Should Parents Be Given Extra Votes on Account of Their Children?: Toward a Conversational Understanding of American Democracy

70 Pages Posted: 13 Jan 2000

Abstract

The liberal political theory that was used to rationalize the apportionment jurisprudence of the 1960s suggests--with a little republican help from the notion of "virtual representation"--the possibility of extra votes for parents on account of their children. It suggests the notion so clearly that the almost complete absence of the idea from American political discourse is something of a mystery. The mystery is deepened by the fact that apportionment is usually done according to total population. Extra voting power is thus already being cast on account of children, but by the district population as a whole, rather than parents. The extra votes idea has surfaced recently, but barely. This Article explores the implications of its mysterious obscurity.

The Article proposes a conversational theory of American democracy, in which public involvement in democratic conversation is the glue that holds the system together. Competitive elections are an essential stimulus for this conversation. The conversational theory is descriptive rather than normative. This accounts for a good deal of its superior descriptive force when compared with liberal and republican theories, which are normative in inspiration and are then turned to descriptive tasks, often without an appreciation of the shift.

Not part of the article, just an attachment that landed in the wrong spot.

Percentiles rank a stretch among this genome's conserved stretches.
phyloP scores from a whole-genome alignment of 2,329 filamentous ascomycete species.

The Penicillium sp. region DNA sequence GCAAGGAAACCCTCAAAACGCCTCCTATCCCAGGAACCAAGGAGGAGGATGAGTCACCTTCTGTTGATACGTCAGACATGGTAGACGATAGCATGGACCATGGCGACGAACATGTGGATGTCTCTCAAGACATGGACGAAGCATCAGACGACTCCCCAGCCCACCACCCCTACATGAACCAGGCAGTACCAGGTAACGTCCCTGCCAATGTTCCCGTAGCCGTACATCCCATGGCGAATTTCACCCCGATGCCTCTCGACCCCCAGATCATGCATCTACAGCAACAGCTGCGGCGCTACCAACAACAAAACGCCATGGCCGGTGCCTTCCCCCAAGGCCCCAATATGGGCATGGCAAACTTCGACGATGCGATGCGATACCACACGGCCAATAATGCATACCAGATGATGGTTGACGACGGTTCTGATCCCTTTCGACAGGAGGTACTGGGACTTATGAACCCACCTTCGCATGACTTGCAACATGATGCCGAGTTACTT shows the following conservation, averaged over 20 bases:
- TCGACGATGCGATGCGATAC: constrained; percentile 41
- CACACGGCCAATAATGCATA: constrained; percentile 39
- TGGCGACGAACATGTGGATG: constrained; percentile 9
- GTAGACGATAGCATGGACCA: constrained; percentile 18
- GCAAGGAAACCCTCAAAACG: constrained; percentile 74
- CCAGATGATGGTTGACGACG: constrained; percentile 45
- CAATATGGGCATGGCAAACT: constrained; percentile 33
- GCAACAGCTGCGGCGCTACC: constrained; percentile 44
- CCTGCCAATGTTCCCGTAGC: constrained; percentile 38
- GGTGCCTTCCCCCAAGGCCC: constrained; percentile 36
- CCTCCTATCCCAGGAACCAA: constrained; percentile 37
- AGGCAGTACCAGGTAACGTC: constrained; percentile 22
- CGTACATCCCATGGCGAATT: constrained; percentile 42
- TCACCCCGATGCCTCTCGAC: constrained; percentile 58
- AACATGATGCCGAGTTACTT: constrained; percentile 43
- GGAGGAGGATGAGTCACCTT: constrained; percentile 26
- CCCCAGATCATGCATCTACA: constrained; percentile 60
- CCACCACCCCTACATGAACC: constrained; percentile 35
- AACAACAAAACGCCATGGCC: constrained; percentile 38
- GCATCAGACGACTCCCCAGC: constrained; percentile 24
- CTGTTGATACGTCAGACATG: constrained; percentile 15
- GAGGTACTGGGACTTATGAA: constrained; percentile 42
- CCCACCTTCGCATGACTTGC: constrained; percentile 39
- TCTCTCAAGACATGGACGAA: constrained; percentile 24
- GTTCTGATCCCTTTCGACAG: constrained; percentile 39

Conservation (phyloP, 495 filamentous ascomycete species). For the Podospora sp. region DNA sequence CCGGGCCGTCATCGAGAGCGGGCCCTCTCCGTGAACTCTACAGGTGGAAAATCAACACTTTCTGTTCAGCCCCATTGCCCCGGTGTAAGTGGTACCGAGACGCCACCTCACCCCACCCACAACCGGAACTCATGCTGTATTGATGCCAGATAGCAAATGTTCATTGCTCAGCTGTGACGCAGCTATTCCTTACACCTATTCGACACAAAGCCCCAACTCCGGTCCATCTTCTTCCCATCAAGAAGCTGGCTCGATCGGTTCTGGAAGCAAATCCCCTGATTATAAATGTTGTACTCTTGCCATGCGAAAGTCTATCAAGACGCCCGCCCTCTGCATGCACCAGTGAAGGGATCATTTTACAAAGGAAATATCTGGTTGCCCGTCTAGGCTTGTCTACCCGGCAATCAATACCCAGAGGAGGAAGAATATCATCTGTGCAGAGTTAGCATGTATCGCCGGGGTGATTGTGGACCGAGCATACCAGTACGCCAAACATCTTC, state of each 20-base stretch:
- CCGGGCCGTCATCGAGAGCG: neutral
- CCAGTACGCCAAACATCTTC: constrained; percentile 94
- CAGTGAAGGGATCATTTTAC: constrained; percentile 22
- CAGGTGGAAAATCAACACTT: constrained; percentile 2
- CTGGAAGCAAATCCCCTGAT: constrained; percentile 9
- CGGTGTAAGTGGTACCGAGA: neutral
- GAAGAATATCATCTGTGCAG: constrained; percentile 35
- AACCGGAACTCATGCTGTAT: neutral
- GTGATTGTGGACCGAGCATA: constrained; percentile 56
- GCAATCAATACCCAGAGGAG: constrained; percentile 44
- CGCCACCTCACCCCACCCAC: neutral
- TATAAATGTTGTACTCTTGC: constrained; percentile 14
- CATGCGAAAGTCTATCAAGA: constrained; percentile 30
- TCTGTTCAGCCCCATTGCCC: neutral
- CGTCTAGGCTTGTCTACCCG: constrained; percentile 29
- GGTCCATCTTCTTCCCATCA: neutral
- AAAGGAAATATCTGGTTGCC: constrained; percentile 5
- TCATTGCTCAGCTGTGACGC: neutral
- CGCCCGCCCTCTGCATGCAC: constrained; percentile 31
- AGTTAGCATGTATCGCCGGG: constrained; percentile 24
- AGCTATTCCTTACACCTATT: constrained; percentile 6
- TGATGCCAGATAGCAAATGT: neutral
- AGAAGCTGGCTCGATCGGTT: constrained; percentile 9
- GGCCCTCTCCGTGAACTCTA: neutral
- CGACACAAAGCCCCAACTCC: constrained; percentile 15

The conversational theory comfortably accommodates the continued obscurity of the extra votes possibilities, as well as many other aspects of American political life that cry out for explanation in liberal (or republican) terms. It explains, for instance, the apparent success of the United States Senate, an institution well-suited to democratic conversation, but quite awkward in liberal terms. The extra votes idea may yet catch on, because American democracy is influenced by normative visions. Whether that happens or not, however, there is much to be learned from the fact that the idea remains largely unattended.

Suggested Citation

Bennett, Robert, Should Parents Be Given Extra Votes on Account of Their Children?: Toward a Conversational Understanding of American Democracy. Available at SSRN: https://ssrn.com/abstract=186071 or http://dx.doi.org/10.2139/ssrn.186071

Robert Bennett (Contact Author)

Northwestern University Law School ( email )

375 E. Chicago Ave
Chicago, IL 60611
United States
312-503-8430 (Phone)
312-503-2035 (Fax)

Here is the Coronavirus
related research on SSRN

Paper statistics

Downloads
140
Abstract Views
1,651
rank
228,325
PlumX Metrics